# Other features

# Integration

The framework is a component of the RHCore framework and is fully compatible with RHTemplate and RHModel. Form definitions can be inferred from your model definition and bound to an instance, which makes it easy to create forms to add and edit model data. I'll detail how this works in a future blog post.

# Widgets

The framework includes a number of form widgets that can be used without having to write any extra JavaScript. This includes the following:

  • DTreeFormField - a form field that pops up a "TargetBrowse" window to select a Content Server node;

  • KUAFFormField - a form field that selects a user with autocomplete. For example, replacing our StringFormField in our login form to KUAFFormField gives us:

  • KUAFFormField2 - a traditional Content Server user picker;

  • DateFormField & DateTimeFormField - form fields with a date picker that respects the system date format as configured on the admin.index page;

  • MultiUserFormField - a form field for rapidly finding and selecting multiple users; and

  • more!

These widgets have saved me countless hours of coding and are very easy to use. Widgets can also be rendered in an RHTemplate independent of a form instance. For example, to create a date picker with the user's birthday as the initial value:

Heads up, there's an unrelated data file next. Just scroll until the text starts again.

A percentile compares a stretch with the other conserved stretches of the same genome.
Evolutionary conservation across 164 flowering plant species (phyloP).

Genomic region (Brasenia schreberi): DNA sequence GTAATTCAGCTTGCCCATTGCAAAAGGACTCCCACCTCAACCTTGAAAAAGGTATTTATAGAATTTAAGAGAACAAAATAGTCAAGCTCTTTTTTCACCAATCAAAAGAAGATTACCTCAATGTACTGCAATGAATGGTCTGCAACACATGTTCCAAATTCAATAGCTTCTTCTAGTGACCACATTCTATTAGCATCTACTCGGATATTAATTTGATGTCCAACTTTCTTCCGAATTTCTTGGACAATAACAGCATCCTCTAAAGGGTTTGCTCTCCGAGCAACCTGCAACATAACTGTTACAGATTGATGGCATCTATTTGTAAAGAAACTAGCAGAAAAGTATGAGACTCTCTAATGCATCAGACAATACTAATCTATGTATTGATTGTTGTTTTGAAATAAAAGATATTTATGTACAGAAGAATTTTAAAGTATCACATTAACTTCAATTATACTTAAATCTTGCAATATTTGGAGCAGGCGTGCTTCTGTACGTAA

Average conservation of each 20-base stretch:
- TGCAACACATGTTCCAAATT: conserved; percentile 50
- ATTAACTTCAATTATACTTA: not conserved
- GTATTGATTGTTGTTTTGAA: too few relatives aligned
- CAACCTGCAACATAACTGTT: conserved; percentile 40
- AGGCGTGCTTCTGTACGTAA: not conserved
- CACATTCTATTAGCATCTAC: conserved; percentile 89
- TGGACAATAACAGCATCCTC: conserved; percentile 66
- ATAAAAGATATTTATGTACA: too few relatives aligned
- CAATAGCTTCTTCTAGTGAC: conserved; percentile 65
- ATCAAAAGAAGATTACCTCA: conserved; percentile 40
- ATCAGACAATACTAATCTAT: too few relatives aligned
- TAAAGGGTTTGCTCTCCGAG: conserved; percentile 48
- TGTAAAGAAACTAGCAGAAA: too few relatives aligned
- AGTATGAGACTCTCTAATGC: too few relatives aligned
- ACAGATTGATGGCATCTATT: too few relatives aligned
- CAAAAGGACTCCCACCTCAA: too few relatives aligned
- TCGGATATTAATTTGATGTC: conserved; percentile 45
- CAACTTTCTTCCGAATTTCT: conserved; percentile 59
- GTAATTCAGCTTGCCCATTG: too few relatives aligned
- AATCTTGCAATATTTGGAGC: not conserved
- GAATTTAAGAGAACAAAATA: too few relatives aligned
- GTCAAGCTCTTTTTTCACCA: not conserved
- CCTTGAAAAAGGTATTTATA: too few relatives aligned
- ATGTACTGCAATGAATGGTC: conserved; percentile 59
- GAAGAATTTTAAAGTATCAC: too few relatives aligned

{{ user.birthday|formfield:"date":"birthdayFieldName" }}

This would produce (assuming the user has a birthday on 29 February 1984):

Date Picker Again, no extra JavaScript coding is required for this to work.

# Stylesheet

The rhcore.css stylesheet has a number of stylings to render forms in a Content Server compatible way. Of course, a developer can create their own stylesheet if the rhcore.css defaults don't suffice.

# Complex forms

Forms are often more complex than what has been demonstrated so far. Consider Content Server category & attributes, which contain multi-valued attributes, sets, multi-valued sets, and multi-valued attributes within multi-valued sets. RHForm provides a number of extensions to make complex forms like this possible.

# Generic Admin pages

The forms on most admin pages are quite repetitive. For this I created an RHForm extension for rapidly defining and rendering custom admin configuration pages without having to write any WebLingo. It's reusability at its best.

# Wrapping up

This introduction is only the beginning what's possible with the RHForm framework. I'm using it on a few projects to create complex forms that are easy to generate, validate, and maintain. It has saved me countless weeks of development time to create interfaces that would have been very difficult otherwise.

Want to know more? Add a comment or send me an e-mail at